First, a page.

Winsted-Lester Prairie Journal, August 17, 1998

Flower girl at this wedding was 80 years old

By MAGGIE SCHUETTE-VOSS

Saturday, August 8, arrives hot. At Helen Gerber's farm between Winsted and Howard Lake, wedding guests mingle amongst each other and the heat.

Chairs are in neat rows under the shade of the trees, while the spot where vows will be exchanged bakes in the sun.

Plants, many plants, stand out in green contrast to the white building that will serve as the backdrop to this event.

Dogs are welcome guests. Each is dressed appropriately with a bandana around its neck.

At this wedding, the arrival of the flower "girl" is anticipated as much as the entrance of the bride and groom.

At this wedding, 80 year-old Helen Gerber is the flower girl.

Chuck Rathmanner and Jane Laxen, both formerly of Winsted and now living in Florida, asked Helen to take this special part in their wedding.

"Helen was the perfect one to do it," Chuck said. "Helen has been a part of my life for a long time. I went hunting (at the Gerber farm) for many years. Helen is like a second mom to me."

The Gerber boys and friends hung out in the clubhouse, a building on the farm outfitted with running water, cook stove, wood stove for heat, furniture, and manly knickknacks, including a stuffed duck that looks like it has just been shot, and a dried bat.

Honoring this "second mother" seemed like the right thing to do since Chuck's parents, Alex and Verla Rathmanner, have both passed away.

At Helen's work place, EDCO Products of Winsted, coworkers were excited for Helen.

"I said, if she was going to do it, I would make her dress," LeAnn Winkelman said.

The Monday prior to the wedding, the 9:30 break at EDCO was also a fashion show, as Helen modeled her dress.

Outside, coworkers snapped pictures of the flower girl and her seamstress.

The dress was made of an off-white satin in floral print with a pink sash tied around her waist.

The dress looked finished, but at the last minute LeAnn decided to add to the dress and it was a surprise to those at the wedding.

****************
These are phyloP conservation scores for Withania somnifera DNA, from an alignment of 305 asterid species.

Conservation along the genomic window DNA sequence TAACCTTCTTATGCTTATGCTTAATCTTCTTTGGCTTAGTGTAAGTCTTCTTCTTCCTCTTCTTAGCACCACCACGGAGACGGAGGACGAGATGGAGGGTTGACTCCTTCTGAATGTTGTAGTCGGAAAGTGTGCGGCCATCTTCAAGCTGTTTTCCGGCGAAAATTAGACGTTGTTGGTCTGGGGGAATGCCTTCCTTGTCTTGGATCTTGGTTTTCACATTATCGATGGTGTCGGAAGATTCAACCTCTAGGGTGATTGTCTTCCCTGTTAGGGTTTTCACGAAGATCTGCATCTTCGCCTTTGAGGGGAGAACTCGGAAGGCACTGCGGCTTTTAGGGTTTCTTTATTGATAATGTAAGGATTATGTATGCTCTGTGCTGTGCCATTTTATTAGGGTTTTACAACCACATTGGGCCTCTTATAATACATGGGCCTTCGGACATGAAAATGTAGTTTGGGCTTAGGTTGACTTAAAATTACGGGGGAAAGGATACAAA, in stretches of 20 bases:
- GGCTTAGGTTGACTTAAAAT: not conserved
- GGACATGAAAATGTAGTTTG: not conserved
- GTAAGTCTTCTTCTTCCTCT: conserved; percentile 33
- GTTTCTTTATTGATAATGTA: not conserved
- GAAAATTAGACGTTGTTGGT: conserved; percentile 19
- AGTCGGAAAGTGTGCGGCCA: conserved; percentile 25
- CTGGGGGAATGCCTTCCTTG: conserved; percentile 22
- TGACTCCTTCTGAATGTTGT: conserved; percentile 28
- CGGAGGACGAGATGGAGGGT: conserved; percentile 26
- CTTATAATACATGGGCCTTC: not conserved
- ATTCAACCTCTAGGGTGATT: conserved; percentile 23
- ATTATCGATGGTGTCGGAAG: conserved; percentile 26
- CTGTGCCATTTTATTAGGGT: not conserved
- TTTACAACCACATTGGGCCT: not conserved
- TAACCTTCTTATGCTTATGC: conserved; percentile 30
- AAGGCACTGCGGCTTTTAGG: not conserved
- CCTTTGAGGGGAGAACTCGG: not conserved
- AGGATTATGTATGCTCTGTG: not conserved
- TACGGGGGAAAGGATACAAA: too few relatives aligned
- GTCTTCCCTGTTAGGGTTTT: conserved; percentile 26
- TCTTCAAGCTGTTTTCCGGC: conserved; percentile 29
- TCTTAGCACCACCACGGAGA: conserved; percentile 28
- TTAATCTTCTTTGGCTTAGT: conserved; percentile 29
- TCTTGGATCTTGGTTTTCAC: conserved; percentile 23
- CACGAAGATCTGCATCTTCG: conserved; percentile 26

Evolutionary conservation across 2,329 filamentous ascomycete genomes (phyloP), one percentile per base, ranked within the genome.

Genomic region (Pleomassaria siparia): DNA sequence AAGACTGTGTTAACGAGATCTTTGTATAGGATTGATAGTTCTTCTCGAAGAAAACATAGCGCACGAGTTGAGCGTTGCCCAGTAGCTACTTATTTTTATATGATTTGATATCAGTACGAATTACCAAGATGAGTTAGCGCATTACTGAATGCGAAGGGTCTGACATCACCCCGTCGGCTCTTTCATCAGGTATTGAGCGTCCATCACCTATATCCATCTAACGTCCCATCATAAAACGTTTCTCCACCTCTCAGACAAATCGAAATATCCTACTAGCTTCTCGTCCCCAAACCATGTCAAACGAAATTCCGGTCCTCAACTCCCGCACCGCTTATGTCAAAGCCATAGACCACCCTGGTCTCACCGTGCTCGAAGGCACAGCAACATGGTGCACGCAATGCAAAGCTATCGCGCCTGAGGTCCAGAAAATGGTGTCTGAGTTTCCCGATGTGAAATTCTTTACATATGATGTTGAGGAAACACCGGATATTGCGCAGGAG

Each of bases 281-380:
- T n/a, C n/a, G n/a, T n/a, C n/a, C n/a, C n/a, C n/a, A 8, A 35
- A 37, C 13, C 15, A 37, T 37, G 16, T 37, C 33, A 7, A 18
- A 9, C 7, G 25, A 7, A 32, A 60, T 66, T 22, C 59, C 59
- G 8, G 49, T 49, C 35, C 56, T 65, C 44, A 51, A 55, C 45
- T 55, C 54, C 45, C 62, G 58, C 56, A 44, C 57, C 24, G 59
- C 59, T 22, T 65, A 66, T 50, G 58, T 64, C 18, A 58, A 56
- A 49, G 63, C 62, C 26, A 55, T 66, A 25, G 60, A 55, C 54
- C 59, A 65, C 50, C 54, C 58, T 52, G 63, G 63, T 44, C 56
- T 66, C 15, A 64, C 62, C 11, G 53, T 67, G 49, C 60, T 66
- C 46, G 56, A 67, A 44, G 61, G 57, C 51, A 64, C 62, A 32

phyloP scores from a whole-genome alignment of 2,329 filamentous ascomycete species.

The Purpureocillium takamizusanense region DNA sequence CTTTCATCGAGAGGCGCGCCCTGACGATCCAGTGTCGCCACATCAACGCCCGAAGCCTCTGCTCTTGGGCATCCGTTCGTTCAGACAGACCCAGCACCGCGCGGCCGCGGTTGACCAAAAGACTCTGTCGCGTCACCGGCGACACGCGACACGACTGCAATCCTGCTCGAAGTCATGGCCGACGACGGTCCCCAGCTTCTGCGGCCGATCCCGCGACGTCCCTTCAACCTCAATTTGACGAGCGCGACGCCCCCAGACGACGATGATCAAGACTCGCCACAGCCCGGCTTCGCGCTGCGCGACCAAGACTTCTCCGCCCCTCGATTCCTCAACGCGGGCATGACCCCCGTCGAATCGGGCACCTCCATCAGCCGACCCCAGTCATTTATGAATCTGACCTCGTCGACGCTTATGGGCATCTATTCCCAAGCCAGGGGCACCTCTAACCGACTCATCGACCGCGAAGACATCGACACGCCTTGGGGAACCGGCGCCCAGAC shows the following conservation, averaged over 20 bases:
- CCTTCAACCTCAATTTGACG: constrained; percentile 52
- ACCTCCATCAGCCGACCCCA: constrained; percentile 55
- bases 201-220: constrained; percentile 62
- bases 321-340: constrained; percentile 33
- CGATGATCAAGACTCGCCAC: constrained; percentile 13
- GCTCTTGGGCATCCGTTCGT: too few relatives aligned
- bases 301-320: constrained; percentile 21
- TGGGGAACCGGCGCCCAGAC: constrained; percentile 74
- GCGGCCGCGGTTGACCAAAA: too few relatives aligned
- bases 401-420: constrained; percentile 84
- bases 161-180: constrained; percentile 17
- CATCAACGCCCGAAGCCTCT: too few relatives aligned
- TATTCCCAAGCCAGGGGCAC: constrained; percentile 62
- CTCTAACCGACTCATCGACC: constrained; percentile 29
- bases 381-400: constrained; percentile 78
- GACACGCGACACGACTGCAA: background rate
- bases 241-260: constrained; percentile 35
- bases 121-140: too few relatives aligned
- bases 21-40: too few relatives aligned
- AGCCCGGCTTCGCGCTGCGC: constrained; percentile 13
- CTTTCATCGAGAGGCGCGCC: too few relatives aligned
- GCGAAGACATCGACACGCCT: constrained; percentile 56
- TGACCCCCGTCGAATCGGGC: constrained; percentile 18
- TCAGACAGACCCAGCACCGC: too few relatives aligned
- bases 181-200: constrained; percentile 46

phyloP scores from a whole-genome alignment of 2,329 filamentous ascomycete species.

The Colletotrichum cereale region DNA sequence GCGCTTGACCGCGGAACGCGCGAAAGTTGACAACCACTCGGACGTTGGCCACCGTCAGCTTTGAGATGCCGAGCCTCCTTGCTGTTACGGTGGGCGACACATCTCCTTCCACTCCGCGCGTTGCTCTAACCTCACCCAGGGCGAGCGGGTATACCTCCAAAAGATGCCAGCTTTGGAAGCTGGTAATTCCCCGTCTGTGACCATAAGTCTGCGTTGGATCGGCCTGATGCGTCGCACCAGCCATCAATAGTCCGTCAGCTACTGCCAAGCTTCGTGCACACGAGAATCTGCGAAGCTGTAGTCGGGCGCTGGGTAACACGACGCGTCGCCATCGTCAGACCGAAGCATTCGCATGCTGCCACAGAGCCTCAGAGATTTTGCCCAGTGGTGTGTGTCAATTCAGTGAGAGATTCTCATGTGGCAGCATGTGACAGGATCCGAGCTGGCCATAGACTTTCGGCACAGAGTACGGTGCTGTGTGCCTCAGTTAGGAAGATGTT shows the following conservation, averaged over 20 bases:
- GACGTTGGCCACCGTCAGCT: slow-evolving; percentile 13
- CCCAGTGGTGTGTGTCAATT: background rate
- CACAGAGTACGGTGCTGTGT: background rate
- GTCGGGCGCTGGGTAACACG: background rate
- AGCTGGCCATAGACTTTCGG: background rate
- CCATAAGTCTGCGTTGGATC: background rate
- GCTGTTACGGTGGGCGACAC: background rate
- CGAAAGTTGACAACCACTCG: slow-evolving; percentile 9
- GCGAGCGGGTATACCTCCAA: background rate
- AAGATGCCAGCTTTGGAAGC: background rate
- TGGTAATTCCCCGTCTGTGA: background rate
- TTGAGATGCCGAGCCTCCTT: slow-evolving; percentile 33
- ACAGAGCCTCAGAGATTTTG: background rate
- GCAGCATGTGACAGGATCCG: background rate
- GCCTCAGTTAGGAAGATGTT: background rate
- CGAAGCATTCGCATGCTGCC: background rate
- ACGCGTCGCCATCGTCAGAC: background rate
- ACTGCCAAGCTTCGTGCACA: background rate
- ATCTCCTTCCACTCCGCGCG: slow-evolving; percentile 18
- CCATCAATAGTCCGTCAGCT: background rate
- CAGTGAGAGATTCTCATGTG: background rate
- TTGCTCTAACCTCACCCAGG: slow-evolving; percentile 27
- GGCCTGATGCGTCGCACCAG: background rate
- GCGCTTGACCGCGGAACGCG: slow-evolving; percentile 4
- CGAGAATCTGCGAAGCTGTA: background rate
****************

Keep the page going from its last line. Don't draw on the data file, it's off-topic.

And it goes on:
Saturday, prior to the wedding, things are falling into place. Although the portable toilet arrives late, it still gets there before the ceremony begins.

The theme of the wedding is tropical.

Best man Dudley Gerber (Helen's son) sports a Hawaiian shirt. The father of the bride, Clarence Laxen, wears a shirt of the same print, brown tropical.

Jane's mother, Lyd Laxen, is the maid of honor.

Helen emerges from the house first, scattering flower petals from a basket she carried the first time she was a flower girl, when she was six years old.

LeAnn has added a touch of humor to Helen's outfit. Hot pink bloomers peek out from under her dress. Matching bows garnish the hem and her shoes.

She is followed by the wedding party, and in keeping with the tropical theme, Jane's dress is a tiger print.

As with all weddings, not everything goes as planned, even if the unplanned event is small.

The many dogs behave, but the woman officiating the ceremony can't spit the words out, and Jane is asked to repeat "With this wing, I thee wed."

Dudley has organized this day for Chuck and Jane, taking care of the details because of the distance from Chuck and Jane's home.

It started as just a visit home, Chuck recalled, "and we had talked about getting married, so we said 'Why not when we come home?'"

The Gerber farm, near the clubhouse was the ideal place to be married, and the "second mother" in off-white and hot pink satin was the ideal flower girl.


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